To date the main route of such process, except perhaps for the Czech Republic and Poland or Hungary and Poland, was running from the East to the West .
In case of the Eastern dimension, it was mainly the Russian culture which attracted attention of the West.
In my opinion this should be changed; the directions of getting familiar with one another ought to be diverse . It is within the framework of such process that one may discover, both in the past and in contemporary, achievements which form part of a number of different areas of culture, which are characterized by extreme significance and profoundness, which are hugely important and exceptionally interesting. Today I am opening an exhibition devoted to the subject of history. I am most deeply convinced that this will be followed by undertakings, and vernissages illustrating Ukrainian contemporary life and culture in Poland as well as those depicting Polish life and culture in Ukraine. Thank you all once again!”

On completing their tour of the exhibition, the Presidents took part in an official meeting with the representatives of the Ukrainian Community in Poland. During the meeting President Lech Kaczyński made the following points:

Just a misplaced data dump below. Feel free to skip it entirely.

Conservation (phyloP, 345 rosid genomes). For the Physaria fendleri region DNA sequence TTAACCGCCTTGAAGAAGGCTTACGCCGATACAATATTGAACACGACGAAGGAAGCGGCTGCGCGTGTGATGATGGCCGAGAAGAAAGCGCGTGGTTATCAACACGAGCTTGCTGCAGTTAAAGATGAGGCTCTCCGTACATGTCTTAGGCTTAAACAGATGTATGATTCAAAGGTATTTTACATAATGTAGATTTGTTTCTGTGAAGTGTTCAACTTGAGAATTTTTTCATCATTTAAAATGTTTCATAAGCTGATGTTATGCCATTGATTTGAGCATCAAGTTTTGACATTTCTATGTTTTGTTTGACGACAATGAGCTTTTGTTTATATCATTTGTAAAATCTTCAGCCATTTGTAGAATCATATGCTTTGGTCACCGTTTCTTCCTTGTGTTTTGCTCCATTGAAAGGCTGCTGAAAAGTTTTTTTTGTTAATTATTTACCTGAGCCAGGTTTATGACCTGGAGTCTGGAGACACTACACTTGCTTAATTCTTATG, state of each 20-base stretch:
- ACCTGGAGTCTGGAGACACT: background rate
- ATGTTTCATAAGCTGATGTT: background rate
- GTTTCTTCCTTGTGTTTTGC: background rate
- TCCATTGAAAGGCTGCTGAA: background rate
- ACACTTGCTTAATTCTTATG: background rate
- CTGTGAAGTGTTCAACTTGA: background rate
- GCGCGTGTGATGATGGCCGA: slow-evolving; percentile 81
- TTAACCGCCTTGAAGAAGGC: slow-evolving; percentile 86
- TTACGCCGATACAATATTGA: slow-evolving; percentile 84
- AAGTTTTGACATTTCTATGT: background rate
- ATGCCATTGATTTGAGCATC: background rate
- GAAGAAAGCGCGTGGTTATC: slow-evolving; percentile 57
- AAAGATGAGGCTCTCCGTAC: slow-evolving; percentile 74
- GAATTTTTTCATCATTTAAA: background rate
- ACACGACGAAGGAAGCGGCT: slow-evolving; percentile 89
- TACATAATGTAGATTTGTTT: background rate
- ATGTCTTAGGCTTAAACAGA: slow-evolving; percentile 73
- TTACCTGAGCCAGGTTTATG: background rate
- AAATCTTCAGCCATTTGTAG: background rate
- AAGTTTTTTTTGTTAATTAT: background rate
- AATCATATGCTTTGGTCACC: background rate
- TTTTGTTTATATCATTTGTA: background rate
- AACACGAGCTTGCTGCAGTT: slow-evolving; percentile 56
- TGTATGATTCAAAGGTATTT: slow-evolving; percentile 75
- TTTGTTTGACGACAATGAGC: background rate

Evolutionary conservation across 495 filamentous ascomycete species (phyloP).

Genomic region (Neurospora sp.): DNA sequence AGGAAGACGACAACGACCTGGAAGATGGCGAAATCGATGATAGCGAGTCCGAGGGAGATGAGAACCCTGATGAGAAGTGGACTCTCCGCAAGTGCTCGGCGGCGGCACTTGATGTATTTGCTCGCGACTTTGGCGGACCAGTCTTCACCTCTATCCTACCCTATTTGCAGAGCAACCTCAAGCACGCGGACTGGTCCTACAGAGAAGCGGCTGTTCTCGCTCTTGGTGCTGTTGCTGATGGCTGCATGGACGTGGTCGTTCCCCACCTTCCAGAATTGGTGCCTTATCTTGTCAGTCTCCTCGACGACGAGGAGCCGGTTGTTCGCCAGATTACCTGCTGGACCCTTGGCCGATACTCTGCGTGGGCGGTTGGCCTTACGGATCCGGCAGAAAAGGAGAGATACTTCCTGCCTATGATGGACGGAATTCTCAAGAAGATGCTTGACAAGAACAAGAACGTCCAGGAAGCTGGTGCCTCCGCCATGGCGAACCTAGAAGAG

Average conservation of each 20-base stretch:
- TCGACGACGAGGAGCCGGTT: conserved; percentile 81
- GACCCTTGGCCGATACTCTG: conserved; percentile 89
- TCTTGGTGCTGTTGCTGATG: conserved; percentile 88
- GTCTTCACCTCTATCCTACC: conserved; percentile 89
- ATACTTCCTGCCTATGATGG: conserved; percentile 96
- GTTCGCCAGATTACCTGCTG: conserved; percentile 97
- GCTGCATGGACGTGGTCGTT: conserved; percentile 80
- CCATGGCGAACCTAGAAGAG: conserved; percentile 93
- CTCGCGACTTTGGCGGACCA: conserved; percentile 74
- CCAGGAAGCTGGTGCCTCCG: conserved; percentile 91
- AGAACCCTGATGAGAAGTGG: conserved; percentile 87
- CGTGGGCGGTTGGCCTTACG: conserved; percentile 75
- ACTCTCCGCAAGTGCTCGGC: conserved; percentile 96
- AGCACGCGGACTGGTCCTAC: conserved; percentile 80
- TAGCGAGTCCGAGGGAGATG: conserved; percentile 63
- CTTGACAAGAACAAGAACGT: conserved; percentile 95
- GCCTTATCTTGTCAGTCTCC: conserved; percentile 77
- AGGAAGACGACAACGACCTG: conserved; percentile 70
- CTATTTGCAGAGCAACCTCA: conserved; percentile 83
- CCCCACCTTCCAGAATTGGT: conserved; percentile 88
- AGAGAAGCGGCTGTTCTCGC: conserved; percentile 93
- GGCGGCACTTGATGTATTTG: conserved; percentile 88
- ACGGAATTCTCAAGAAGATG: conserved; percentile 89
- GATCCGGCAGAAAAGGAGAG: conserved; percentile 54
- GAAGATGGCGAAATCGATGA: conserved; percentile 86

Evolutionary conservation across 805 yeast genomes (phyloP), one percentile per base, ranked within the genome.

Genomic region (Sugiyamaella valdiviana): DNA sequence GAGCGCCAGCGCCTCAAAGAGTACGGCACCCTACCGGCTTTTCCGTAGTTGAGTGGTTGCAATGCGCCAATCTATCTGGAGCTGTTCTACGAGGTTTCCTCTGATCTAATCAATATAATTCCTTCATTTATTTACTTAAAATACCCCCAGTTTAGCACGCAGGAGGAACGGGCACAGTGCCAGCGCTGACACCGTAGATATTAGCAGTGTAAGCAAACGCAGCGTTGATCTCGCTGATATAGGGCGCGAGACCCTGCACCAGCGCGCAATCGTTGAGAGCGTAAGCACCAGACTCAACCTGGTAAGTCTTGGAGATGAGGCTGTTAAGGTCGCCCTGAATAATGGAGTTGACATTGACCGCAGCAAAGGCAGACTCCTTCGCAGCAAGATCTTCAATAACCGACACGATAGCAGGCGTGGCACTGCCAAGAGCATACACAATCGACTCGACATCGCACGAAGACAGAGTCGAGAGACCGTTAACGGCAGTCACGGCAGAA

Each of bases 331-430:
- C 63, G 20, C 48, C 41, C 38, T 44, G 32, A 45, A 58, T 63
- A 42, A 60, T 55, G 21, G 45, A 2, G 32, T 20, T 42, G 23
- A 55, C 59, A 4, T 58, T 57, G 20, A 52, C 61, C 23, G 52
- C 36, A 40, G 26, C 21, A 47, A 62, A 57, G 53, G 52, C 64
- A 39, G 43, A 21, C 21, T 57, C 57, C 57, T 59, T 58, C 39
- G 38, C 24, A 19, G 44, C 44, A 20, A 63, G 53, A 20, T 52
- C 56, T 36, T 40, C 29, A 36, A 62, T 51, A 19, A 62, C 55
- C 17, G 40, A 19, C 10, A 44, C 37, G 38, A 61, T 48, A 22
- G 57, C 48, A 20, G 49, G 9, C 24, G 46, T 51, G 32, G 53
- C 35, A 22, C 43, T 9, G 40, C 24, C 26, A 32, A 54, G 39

“Let me welcome the representatives of this minority community, and especially the representatives of the Greek-Catholic Church and of the Orthodox Church in Poland. “Ukraine has not yet perished”, “Poland has not yet perished”. Our anthems, though played by different tunes, begin with the same words. They both bear testimony to our forefathers` belief that the lack of freedom is a contemporary condition. We were convinced that we had to be free. And both Ukraine and Poland have become free. We have completed this very task, however many others are still awaiting us. It is truth universally acknowledged that we are bound by ages of history which were not always easy ones. It is common knowledge that many Poles have Ukrainian roots, and I myself received documents from President Yushchenko today. The opposite is also often the case. It would happen that two brothers, born of one mother and one father, considered themselves a Ukrainian and a Pole respectively. This proves the strength of bonds between our nations. It proves the fact that a huge infrastructure is already in place with the potential of transforming these relations into friendship, which, to a certain extent has already taken place. Earlier today President Yushchenko said that the people of Ukraine regard Poles as their close friends. We must strengthen these ties year by year, though. Past must be remembered but it also needs to be overcome. Poland has already seen officials of Ukrainian nationality occupying high positions in our country. I suppose that the situation looks similar in Ukraine. Why am I raising this issue? The role of the Ukrainian minority in Poland is vital. I know where most of you live, I am familiar with your fates in the aftermath of WWII. I am informed about tragic circumstances that you experienced. However, it lies in the interest of both our nations to secure ourselves an important , a very important position in Europe. Hence, we must act together. The path in front of us is a long one. It is long, but I firmly believe that just like in the past, we will achieve great successes also in the future. I would like once again to convey my greetings to everyone and wish you all the best. Just a moment ago we heard girls and boys performing the beautiful Polish and Ukrainian anthems, in Ukrainian and in Polish. Today there is not a hint of contradiction in it. And by uttering these words, I trust to be fulfilling the last will and testament of the wisest Poles and the wisest Ukrainians.”